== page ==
By John Del Vecchio
The National Association of Active Investment Managers (NAAIM) conducts a survey of its members and reports the average U.S. equity exposure among the group.
This survey has been a great contrary indicator in the past. Collectively, professional managers are terrible allocators. Individual investors are too. As a group, they tend to be too heavily weighted into stocks near highs and not have nearly enough exposure on when stocks are bottoming.
Recently, the market took a dive, and investors for the first time in years were rudely reminded that stocks sometimes do go down! As a result, more than a few people got scared.
Below is a chart of the exposure courtesy of NAAIM.
As you can see, as the market was rocketing higher, so was the exposure. But, the dips in February and March brought down the exposure dramatically from 120% in December, 2017 to under 50% in March, 2018.
What a move!
This is a good contrary indicator. Under normal circumstances a short-term bottom may be in. However, we have been operating in anything but normal circumstances. In the 50% range, the average annual returns are about 7.5%. That’s good but not great. We want to see something under 25% when the returns more than double current expectations.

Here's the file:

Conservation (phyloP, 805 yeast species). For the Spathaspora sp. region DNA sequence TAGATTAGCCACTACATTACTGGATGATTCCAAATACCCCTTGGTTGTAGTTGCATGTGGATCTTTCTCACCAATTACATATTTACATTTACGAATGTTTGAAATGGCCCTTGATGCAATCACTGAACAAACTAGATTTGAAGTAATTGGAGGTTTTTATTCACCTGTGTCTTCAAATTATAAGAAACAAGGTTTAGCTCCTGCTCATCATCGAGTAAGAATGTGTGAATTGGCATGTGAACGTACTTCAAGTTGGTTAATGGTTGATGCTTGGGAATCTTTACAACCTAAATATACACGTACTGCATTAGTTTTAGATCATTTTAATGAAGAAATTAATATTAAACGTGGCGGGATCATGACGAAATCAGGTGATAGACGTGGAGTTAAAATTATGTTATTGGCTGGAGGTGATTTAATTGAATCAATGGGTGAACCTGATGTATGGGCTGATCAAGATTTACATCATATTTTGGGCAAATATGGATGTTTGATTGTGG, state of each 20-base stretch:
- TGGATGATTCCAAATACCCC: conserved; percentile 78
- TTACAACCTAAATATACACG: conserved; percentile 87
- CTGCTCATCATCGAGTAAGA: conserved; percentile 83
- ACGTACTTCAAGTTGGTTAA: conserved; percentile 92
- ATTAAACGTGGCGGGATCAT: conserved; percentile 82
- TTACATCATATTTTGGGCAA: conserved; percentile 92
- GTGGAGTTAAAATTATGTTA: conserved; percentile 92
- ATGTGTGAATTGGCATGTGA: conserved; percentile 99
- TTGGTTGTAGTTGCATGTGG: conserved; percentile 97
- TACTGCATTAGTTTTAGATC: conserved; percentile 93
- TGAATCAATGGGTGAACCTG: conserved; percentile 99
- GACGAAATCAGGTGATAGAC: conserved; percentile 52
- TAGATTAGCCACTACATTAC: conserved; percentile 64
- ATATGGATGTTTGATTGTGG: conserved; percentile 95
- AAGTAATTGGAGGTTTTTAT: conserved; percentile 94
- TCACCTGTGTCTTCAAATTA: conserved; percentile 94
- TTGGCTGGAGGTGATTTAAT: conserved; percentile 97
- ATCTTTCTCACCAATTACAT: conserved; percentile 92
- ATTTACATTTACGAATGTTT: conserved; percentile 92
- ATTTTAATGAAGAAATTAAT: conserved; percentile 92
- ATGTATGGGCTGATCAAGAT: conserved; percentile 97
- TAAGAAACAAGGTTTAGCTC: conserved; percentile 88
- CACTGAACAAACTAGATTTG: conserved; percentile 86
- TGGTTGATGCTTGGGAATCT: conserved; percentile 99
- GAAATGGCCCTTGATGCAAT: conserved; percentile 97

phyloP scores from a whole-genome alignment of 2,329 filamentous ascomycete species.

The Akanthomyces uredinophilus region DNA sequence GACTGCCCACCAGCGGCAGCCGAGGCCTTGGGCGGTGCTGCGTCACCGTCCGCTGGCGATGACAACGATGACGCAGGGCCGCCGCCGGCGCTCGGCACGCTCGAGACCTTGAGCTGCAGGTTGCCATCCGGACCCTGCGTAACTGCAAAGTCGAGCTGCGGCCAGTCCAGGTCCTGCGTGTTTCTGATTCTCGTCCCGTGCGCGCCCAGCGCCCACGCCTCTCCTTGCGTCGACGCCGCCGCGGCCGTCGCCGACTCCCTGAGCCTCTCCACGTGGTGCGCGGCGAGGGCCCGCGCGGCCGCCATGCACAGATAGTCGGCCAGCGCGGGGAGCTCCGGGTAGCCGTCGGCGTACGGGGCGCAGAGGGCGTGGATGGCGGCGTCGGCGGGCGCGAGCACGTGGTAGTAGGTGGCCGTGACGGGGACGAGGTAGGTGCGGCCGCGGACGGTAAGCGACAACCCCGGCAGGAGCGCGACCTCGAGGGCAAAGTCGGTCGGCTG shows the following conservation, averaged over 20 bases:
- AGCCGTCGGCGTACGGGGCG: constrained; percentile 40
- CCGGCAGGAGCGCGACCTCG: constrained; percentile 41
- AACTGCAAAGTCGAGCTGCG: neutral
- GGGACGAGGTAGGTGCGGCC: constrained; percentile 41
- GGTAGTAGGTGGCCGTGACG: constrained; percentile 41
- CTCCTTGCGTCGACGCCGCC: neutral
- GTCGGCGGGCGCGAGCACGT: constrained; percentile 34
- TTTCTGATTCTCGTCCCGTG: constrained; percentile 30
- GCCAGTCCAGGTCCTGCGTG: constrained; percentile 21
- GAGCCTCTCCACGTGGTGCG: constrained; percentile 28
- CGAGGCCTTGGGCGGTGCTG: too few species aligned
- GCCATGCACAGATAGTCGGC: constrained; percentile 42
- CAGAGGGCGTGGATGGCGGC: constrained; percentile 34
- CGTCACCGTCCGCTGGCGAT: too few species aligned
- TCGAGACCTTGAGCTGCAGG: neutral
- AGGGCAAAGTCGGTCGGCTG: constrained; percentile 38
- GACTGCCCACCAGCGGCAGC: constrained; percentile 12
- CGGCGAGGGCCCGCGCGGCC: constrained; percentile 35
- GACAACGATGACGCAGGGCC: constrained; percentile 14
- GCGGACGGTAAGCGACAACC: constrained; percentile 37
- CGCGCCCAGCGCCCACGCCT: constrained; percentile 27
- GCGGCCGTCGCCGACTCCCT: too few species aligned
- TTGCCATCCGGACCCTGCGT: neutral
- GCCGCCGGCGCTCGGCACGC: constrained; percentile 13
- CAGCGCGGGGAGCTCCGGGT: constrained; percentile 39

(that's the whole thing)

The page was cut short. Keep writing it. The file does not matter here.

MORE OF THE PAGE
It’s also important to remember than valuations are stretched as well. And, we are entering earnings season so anything can happen with individual stocks as they report their quarterly results.
While sentiment has become more reasonable, we still have a bit to go before backing up the truck and buying stock. Let’s wait and see where the next dip takes us.